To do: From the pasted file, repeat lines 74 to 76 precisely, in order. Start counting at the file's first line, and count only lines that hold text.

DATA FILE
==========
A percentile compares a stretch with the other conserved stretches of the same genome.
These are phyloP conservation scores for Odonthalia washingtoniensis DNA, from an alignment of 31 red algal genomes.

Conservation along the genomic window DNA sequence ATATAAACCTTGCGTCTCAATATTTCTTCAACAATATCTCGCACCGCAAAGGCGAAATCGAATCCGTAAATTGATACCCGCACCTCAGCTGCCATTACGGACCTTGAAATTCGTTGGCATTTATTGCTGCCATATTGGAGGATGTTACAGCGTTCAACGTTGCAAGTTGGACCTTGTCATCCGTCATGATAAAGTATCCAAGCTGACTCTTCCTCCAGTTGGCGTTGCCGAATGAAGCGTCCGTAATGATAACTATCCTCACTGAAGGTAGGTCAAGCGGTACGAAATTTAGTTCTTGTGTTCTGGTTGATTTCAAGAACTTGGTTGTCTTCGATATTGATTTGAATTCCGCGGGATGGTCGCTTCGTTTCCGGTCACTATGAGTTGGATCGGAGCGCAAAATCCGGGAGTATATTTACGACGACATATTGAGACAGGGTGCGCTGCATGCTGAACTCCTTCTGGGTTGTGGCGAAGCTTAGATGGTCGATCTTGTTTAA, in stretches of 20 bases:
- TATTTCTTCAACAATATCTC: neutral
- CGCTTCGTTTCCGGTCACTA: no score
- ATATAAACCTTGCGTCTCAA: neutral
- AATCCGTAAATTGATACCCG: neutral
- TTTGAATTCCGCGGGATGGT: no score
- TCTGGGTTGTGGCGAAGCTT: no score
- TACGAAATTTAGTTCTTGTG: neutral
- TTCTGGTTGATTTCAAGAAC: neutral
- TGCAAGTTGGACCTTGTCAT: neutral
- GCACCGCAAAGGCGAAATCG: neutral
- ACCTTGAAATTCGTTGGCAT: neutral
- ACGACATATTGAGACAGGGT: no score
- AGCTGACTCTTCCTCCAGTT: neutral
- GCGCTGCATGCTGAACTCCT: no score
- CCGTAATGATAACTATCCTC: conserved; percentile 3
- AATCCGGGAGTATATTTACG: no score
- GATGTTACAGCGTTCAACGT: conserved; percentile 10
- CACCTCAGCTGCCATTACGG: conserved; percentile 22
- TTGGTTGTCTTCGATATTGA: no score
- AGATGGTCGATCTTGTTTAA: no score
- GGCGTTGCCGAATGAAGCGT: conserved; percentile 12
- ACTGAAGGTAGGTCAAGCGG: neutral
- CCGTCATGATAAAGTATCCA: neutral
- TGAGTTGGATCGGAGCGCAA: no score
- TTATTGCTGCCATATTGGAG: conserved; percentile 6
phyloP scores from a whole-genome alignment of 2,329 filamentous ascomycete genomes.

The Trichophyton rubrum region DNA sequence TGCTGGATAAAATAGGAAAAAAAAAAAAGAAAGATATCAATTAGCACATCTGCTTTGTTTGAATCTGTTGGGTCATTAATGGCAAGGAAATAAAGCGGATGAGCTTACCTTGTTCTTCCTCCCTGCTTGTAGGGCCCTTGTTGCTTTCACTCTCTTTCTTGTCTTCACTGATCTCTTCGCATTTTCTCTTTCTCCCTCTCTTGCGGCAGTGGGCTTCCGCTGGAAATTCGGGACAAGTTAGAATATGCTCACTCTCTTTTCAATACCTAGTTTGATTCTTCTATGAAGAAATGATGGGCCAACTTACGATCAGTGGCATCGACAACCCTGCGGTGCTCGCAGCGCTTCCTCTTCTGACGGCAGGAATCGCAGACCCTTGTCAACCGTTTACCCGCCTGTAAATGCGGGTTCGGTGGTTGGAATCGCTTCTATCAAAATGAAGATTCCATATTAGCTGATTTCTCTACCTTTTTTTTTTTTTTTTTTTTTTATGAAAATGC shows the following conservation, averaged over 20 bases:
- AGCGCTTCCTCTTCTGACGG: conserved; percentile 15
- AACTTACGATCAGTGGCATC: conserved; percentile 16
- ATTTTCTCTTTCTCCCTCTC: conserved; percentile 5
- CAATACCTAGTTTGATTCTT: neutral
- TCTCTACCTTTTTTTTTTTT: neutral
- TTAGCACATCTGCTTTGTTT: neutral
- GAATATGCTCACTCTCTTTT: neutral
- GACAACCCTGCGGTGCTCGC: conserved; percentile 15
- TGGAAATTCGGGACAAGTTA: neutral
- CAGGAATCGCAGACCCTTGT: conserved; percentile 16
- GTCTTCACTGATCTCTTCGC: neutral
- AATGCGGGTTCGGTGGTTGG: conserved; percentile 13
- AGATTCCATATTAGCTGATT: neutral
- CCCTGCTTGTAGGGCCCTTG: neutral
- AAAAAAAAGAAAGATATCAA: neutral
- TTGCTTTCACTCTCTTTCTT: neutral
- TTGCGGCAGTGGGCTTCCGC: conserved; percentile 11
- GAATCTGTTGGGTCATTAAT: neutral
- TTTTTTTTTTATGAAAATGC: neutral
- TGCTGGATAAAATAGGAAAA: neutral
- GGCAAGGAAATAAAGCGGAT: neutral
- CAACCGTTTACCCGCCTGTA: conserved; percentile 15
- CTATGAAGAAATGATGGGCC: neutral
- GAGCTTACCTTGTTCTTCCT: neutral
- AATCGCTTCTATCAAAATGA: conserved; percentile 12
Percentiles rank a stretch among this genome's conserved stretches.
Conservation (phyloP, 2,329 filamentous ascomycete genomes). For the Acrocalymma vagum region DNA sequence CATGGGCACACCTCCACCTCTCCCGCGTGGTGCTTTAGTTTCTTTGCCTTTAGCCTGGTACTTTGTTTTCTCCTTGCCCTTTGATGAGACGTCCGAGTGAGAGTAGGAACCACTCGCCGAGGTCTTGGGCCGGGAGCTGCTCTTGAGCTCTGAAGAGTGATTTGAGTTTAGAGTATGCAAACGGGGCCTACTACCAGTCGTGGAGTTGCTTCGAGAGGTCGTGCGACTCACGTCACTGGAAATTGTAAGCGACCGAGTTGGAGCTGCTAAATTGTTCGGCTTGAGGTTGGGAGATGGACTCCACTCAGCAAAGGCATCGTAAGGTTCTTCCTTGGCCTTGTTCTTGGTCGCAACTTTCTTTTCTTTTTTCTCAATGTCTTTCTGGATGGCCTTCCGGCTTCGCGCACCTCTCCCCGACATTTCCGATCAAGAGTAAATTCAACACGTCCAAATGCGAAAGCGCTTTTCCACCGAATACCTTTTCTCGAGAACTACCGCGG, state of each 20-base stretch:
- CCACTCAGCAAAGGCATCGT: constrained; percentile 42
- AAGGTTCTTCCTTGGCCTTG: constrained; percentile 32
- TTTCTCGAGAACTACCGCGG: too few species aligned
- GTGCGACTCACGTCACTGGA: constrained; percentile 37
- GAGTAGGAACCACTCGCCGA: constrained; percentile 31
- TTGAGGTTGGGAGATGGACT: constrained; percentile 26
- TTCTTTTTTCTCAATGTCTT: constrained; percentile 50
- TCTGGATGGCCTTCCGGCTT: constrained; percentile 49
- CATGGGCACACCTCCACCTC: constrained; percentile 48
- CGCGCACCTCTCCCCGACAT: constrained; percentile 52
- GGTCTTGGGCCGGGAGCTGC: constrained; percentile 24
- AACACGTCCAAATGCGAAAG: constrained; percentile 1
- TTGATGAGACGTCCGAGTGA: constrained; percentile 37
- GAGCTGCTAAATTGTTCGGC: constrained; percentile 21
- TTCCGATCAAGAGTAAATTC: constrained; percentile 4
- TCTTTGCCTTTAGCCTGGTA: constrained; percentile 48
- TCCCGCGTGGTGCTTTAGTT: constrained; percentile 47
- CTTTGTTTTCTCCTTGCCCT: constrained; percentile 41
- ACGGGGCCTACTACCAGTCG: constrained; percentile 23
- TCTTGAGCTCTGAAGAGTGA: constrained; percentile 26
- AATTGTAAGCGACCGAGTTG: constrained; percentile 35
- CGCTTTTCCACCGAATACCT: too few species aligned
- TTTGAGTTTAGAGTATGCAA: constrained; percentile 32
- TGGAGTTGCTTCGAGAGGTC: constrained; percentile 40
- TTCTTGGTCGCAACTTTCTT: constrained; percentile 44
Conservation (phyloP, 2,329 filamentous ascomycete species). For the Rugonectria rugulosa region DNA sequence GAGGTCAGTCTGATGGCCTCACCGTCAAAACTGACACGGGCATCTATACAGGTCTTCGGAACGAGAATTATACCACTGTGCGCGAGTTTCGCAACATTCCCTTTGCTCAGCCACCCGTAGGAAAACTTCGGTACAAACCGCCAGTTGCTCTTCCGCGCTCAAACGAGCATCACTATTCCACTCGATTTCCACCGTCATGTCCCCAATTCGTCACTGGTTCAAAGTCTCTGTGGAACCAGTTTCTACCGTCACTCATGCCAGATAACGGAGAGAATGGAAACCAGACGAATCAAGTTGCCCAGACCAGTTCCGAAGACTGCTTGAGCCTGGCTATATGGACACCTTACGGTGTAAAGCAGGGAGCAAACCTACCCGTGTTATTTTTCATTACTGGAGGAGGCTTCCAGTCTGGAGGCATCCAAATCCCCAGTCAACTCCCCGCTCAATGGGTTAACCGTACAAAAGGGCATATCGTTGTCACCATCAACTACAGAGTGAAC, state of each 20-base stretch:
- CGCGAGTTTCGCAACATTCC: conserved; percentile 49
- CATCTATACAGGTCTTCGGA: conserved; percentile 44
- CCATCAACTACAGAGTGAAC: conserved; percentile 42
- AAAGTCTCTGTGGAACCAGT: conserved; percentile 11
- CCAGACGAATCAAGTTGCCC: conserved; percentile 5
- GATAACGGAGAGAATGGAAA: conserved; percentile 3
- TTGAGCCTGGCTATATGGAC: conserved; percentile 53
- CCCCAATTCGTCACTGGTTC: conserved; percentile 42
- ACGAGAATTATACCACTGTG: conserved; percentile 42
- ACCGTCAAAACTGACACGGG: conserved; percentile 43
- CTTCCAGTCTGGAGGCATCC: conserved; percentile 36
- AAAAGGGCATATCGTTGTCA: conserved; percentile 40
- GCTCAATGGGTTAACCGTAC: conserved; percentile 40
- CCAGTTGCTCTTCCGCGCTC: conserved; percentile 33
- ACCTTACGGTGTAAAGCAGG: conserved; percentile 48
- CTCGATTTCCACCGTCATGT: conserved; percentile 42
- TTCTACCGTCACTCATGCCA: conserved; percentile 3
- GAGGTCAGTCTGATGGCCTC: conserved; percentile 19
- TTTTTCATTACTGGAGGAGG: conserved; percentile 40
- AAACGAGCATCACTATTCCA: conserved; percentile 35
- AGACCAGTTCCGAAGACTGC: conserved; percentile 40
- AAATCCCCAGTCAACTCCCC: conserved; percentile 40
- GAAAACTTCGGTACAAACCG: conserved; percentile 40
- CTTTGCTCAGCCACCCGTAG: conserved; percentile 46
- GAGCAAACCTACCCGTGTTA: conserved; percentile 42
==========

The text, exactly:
- TCCCGCGTGGTGCTTTAGTT: constrained; percentile 47
- CTTTGTTTTCTCCTTGCCCT: constrained; percentile 41
- ACGGGGCCTACTACCAGTCG: constrained; percentile 23